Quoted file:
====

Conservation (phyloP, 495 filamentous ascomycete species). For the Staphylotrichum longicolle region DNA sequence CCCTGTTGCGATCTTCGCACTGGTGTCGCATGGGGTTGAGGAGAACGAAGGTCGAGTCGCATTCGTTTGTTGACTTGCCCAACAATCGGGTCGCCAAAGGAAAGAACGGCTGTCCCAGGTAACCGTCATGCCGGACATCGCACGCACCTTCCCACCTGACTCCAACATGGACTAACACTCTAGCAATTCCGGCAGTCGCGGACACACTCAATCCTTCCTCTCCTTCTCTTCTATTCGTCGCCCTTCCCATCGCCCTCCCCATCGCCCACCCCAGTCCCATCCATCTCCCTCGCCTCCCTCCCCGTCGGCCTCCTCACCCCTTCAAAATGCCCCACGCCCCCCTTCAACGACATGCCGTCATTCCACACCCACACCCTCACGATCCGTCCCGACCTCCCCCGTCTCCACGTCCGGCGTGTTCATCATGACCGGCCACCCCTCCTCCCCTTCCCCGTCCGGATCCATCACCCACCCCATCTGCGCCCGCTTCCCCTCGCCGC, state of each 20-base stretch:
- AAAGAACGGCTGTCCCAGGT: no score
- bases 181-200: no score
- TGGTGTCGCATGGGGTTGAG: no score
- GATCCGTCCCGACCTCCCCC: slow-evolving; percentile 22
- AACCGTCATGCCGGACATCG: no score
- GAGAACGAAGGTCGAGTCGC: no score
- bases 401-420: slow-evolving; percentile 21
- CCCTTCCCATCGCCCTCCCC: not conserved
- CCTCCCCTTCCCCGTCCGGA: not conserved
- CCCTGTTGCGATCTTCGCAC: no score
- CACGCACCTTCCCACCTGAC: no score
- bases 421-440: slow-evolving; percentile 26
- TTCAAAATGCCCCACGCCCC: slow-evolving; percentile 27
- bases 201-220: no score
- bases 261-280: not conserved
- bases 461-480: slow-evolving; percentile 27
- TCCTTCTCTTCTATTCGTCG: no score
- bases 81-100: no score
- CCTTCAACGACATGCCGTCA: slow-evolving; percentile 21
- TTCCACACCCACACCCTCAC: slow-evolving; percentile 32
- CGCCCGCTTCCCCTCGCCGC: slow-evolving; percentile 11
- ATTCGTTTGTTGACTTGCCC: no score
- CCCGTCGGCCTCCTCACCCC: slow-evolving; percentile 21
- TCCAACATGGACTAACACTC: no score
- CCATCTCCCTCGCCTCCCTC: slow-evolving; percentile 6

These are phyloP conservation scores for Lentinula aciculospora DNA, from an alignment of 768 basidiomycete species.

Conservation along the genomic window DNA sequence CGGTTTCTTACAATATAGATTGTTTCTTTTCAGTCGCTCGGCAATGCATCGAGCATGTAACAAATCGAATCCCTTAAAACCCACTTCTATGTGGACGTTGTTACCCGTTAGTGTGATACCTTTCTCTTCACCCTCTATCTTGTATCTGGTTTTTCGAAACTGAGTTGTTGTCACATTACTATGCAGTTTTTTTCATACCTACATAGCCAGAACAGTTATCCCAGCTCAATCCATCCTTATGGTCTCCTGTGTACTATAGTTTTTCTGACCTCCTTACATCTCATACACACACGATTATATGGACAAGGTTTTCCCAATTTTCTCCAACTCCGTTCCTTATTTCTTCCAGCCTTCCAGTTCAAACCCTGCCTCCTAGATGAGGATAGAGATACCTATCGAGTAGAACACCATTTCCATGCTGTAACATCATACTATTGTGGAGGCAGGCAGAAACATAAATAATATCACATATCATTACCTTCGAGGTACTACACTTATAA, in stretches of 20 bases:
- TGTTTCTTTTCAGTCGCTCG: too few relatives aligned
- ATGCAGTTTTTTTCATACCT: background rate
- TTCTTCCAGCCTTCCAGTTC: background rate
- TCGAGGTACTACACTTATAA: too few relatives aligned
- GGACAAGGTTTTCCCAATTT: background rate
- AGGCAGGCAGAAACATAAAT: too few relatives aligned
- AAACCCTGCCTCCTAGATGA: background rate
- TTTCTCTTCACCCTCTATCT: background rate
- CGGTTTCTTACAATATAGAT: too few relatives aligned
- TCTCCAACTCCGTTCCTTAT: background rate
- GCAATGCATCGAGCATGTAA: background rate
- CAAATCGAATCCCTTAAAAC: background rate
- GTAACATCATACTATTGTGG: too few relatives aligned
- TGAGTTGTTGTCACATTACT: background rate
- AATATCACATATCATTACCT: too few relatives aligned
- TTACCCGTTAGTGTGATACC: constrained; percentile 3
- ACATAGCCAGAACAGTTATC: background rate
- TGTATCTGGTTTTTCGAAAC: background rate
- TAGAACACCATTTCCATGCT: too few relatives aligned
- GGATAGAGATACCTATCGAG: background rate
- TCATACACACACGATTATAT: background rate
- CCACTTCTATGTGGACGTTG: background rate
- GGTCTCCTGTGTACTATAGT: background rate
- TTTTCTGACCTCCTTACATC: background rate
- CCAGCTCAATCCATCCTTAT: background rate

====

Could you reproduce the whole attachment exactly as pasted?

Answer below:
Conservation (phyloP, 495 filamentous ascomycete species). For the Staphylotrichum longicolle region DNA sequence CCCTGTTGCGATCTTCGCACTGGTGTCGCATGGGGTTGAGGAGAACGAAGGTCGAGTCGCATTCGTTTGTTGACTTGCCCAACAATCGGGTCGCCAAAGGAAAGAACGGCTGTCCCAGGTAACCGTCATGCCGGACATCGCACGCACCTTCCCACCTGACTCCAACATGGACTAACACTCTAGCAATTCCGGCAGTCGCGGACACACTCAATCCTTCCTCTCCTTCTCTTCTATTCGTCGCCCTTCCCATCGCCCTCCCCATCGCCCACCCCAGTCCCATCCATCTCCCTCGCCTCCCTCCCCGTCGGCCTCCTCACCCCTTCAAAATGCCCCACGCCCCCCTTCAACGACATGCCGTCATTCCACACCCACACCCTCACGATCCGTCCCGACCTCCCCCGTCTCCACGTCCGGCGTGTTCATCATGACCGGCCACCCCTCCTCCCCTTCCCCGTCCGGATCCATCACCCACCCCATCTGCGCCCGCTTCCCCTCGCCGC, state of each 20-base stretch:
- AAAGAACGGCTGTCCCAGGT: no score
- bases 181-200: no score
- TGGTGTCGCATGGGGTTGAG: no score
- GATCCGTCCCGACCTCCCCC: slow-evolving; percentile 22
- AACCGTCATGCCGGACATCG: no score
- GAGAACGAAGGTCGAGTCGC: no score
- bases 401-420: slow-evolving; percentile 21
- CCCTTCCCATCGCCCTCCCC: not conserved
- CCTCCCCTTCCCCGTCCGGA: not conserved
- CCCTGTTGCGATCTTCGCAC: no score
- CACGCACCTTCCCACCTGAC: no score
- bases 421-440: slow-evolving; percentile 26
- TTCAAAATGCCCCACGCCCC: slow-evolving; percentile 27
- bases 201-220: no score
- bases 261-280: not conserved
- bases 461-480: slow-evolving; percentile 27
- TCCTTCTCTTCTATTCGTCG: no score
- bases 81-100: no score
- CCTTCAACGACATGCCGTCA: slow-evolving; percentile 21
- TTCCACACCCACACCCTCAC: slow-evolving; percentile 32
- CGCCCGCTTCCCCTCGCCGC: slow-evolving; percentile 11
- ATTCGTTTGTTGACTTGCCC: no score
- CCCGTCGGCCTCCTCACCCC: slow-evolving; percentile 21
- TCCAACATGGACTAACACTC: no score
- CCATCTCCCTCGCCTCCCTC: slow-evolving; percentile 6

These are phyloP conservation scores for Lentinula aciculospora DNA, from an alignment of 768 basidiomycete species.

Conservation along the genomic window DNA sequence CGGTTTCTTACAATATAGATTGTTTCTTTTCAGTCGCTCGGCAATGCATCGAGCATGTAACAAATCGAATCCCTTAAAACCCACTTCTATGTGGACGTTGTTACCCGTTAGTGTGATACCTTTCTCTTCACCCTCTATCTTGTATCTGGTTTTTCGAAACTGAGTTGTTGTCACATTACTATGCAGTTTTTTTCATACCTACATAGCCAGAACAGTTATCCCAGCTCAATCCATCCTTATGGTCTCCTGTGTACTATAGTTTTTCTGACCTCCTTACATCTCATACACACACGATTATATGGACAAGGTTTTCCCAATTTTCTCCAACTCCGTTCCTTATTTCTTCCAGCCTTCCAGTTCAAACCCTGCCTCCTAGATGAGGATAGAGATACCTATCGAGTAGAACACCATTTCCATGCTGTAACATCATACTATTGTGGAGGCAGGCAGAAACATAAATAATATCACATATCATTACCTTCGAGGTACTACACTTATAA, in stretches of 20 bases:
- TGTTTCTTTTCAGTCGCTCG: too few relatives aligned
- ATGCAGTTTTTTTCATACCT: background rate
- TTCTTCCAGCCTTCCAGTTC: background rate
- TCGAGGTACTACACTTATAA: too few relatives aligned
- GGACAAGGTTTTCCCAATTT: background rate
- AGGCAGGCAGAAACATAAAT: too few relatives aligned
- AAACCCTGCCTCCTAGATGA: background rate
- TTTCTCTTCACCCTCTATCT: background rate
- CGGTTTCTTACAATATAGAT: too few relatives aligned
- TCTCCAACTCCGTTCCTTAT: background rate
- GCAATGCATCGAGCATGTAA: background rate
- CAAATCGAATCCCTTAAAAC: background rate
- GTAACATCATACTATTGTGG: too few relatives aligned
- TGAGTTGTTGTCACATTACT: background rate
- AATATCACATATCATTACCT: too few relatives aligned
- TTACCCGTTAGTGTGATACC: constrained; percentile 3
- ACATAGCCAGAACAGTTATC: background rate
- TGTATCTGGTTTTTCGAAAC: background rate
- TAGAACACCATTTCCATGCT: too few relatives aligned
- GGATAGAGATACCTATCGAG: background rate
- TCATACACACACGATTATAT: background rate
- CCACTTCTATGTGGACGTTG: background rate
- GGTCTCCTGTGTACTATAGT: background rate
- TTTTCTGACCTCCTTACATC: background rate
- CCAGCTCAATCCATCCTTAT: background rate